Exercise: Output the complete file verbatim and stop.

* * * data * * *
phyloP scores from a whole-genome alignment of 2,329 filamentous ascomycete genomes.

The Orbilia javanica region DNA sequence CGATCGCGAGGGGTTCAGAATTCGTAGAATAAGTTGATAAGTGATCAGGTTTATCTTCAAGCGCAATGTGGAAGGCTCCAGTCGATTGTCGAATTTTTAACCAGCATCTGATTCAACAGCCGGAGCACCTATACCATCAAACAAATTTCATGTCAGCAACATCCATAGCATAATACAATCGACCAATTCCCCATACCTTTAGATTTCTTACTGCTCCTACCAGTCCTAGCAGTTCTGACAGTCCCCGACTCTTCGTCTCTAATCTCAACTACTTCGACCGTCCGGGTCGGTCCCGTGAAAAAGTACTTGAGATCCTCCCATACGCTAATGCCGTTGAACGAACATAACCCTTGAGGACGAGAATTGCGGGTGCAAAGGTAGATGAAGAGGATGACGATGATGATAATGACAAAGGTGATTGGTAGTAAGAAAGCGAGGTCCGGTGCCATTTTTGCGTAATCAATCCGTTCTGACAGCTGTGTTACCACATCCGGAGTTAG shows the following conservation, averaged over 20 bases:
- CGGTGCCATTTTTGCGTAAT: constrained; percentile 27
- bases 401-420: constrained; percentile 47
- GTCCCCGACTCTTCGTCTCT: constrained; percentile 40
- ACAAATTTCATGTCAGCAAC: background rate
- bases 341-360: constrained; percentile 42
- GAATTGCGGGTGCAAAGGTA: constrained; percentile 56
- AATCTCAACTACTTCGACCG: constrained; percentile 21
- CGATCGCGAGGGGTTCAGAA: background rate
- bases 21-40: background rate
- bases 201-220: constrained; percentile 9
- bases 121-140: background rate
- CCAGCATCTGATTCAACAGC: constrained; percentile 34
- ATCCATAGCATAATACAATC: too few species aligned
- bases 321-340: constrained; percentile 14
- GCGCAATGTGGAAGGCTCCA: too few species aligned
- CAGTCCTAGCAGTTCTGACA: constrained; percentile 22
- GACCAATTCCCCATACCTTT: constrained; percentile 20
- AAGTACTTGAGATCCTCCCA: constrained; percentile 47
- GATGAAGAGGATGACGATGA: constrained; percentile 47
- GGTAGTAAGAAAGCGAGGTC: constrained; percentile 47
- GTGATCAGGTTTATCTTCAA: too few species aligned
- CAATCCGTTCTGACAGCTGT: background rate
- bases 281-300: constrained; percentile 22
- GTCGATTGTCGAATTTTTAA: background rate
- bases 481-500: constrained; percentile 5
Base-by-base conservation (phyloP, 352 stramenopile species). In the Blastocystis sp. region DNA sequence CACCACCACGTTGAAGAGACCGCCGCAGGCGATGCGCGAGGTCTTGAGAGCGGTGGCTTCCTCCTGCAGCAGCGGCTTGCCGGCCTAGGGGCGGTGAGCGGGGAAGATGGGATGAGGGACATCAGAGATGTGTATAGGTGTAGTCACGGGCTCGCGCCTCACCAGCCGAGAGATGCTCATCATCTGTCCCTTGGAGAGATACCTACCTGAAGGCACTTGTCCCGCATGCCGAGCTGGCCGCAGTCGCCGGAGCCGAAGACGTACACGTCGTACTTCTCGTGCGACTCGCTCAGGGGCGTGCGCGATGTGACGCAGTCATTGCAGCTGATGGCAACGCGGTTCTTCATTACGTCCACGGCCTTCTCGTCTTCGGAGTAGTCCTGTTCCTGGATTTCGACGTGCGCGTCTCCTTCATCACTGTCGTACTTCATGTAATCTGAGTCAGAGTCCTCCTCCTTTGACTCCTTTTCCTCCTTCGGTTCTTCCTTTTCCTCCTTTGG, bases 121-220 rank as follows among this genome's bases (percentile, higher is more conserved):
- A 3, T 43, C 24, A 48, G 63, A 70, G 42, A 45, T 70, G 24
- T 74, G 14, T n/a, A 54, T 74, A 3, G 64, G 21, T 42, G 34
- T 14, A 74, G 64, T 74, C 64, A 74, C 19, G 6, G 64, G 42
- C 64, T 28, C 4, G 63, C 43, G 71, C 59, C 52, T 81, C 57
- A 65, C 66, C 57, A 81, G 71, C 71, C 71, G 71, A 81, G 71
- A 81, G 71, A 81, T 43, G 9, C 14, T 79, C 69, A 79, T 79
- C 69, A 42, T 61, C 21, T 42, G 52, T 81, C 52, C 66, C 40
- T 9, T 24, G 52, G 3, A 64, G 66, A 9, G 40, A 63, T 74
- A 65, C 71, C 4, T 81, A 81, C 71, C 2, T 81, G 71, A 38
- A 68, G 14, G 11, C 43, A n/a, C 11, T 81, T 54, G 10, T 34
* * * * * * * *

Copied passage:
phyloP scores from a whole-genome alignment of 2,329 filamentous ascomycete genomes.

The Orbilia javanica region DNA sequence CGATCGCGAGGGGTTCAGAATTCGTAGAATAAGTTGATAAGTGATCAGGTTTATCTTCAAGCGCAATGTGGAAGGCTCCAGTCGATTGTCGAATTTTTAACCAGCATCTGATTCAACAGCCGGAGCACCTATACCATCAAACAAATTTCATGTCAGCAACATCCATAGCATAATACAATCGACCAATTCCCCATACCTTTAGATTTCTTACTGCTCCTACCAGTCCTAGCAGTTCTGACAGTCCCCGACTCTTCGTCTCTAATCTCAACTACTTCGACCGTCCGGGTCGGTCCCGTGAAAAAGTACTTGAGATCCTCCCATACGCTAATGCCGTTGAACGAACATAACCCTTGAGGACGAGAATTGCGGGTGCAAAGGTAGATGAAGAGGATGACGATGATGATAATGACAAAGGTGATTGGTAGTAAGAAAGCGAGGTCCGGTGCCATTTTTGCGTAATCAATCCGTTCTGACAGCTGTGTTACCACATCCGGAGTTAG shows the following conservation, averaged over 20 bases:
- CGGTGCCATTTTTGCGTAAT: constrained; percentile 27
- bases 401-420: constrained; percentile 47
- GTCCCCGACTCTTCGTCTCT: constrained; percentile 40
- ACAAATTTCATGTCAGCAAC: background rate
- bases 341-360: constrained; percentile 42
- GAATTGCGGGTGCAAAGGTA: constrained; percentile 56
- AATCTCAACTACTTCGACCG: constrained; percentile 21
- CGATCGCGAGGGGTTCAGAA: background rate
- bases 21-40: background rate
- bases 201-220: constrained; percentile 9
- bases 121-140: background rate
- CCAGCATCTGATTCAACAGC: constrained; percentile 34
- ATCCATAGCATAATACAATC: too few species aligned
- bases 321-340: constrained; percentile 14
- GCGCAATGTGGAAGGCTCCA: too few species aligned
- CAGTCCTAGCAGTTCTGACA: constrained; percentile 22
- GACCAATTCCCCATACCTTT: constrained; percentile 20
- AAGTACTTGAGATCCTCCCA: constrained; percentile 47
- GATGAAGAGGATGACGATGA: constrained; percentile 47
- GGTAGTAAGAAAGCGAGGTC: constrained; percentile 47
- GTGATCAGGTTTATCTTCAA: too few species aligned
- CAATCCGTTCTGACAGCTGT: background rate
- bases 281-300: constrained; percentile 22
- GTCGATTGTCGAATTTTTAA: background rate
- bases 481-500: constrained; percentile 5
Base-by-base conservation (phyloP, 352 stramenopile species). In the Blastocystis sp. region DNA sequence CACCACCACGTTGAAGAGACCGCCGCAGGCGATGCGCGAGGTCTTGAGAGCGGTGGCTTCCTCCTGCAGCAGCGGCTTGCCGGCCTAGGGGCGGTGAGCGGGGAAGATGGGATGAGGGACATCAGAGATGTGTATAGGTGTAGTCACGGGCTCGCGCCTCACCAGCCGAGAGATGCTCATCATCTGTCCCTTGGAGAGATACCTACCTGAAGGCACTTGTCCCGCATGCCGAGCTGGCCGCAGTCGCCGGAGCCGAAGACGTACACGTCGTACTTCTCGTGCGACTCGCTCAGGGGCGTGCGCGATGTGACGCAGTCATTGCAGCTGATGGCAACGCGGTTCTTCATTACGTCCACGGCCTTCTCGTCTTCGGAGTAGTCCTGTTCCTGGATTTCGACGTGCGCGTCTCCTTCATCACTGTCGTACTTCATGTAATCTGAGTCAGAGTCCTCCTCCTTTGACTCCTTTTCCTCCTTCGGTTCTTCCTTTTCCTCCTTTGG, bases 121-220 rank as follows among this genome's bases (percentile, higher is more conserved):
- A 3, T 43, C 24, A 48, G 63, A 70, G 42, A 45, T 70, G 24
- T 74, G 14, T n/a, A 54, T 74, A 3, G 64, G 21, T 42, G 34
- T 14, A 74, G 64, T 74, C 64, A 74, C 19, G 6, G 64, G 42
- C 64, T 28, C 4, G 63, C 43, G 71, C 59, C 52, T 81, C 57
- A 65, C 66, C 57, A 81, G 71, C 71, C 71, G 71, A 81, G 71
- A 81, G 71, A 81, T 43, G 9, C 14, T 79, C 69, A 79, T 79
- C 69, A 42, T 61, C 21, T 42, G 52, T 81, C 52, C 66, C 40
- T 9, T 24, G 52, G 3, A 64, G 66, A 9, G 40, A 63, T 74
- A 65, C 71, C 4, T 81, A 81, C 71, C 2, T 81, G 71, A 38
- A 68, G 14, G 11, C 43, A n/a, C 11, T 81, T 54, G 10, T 34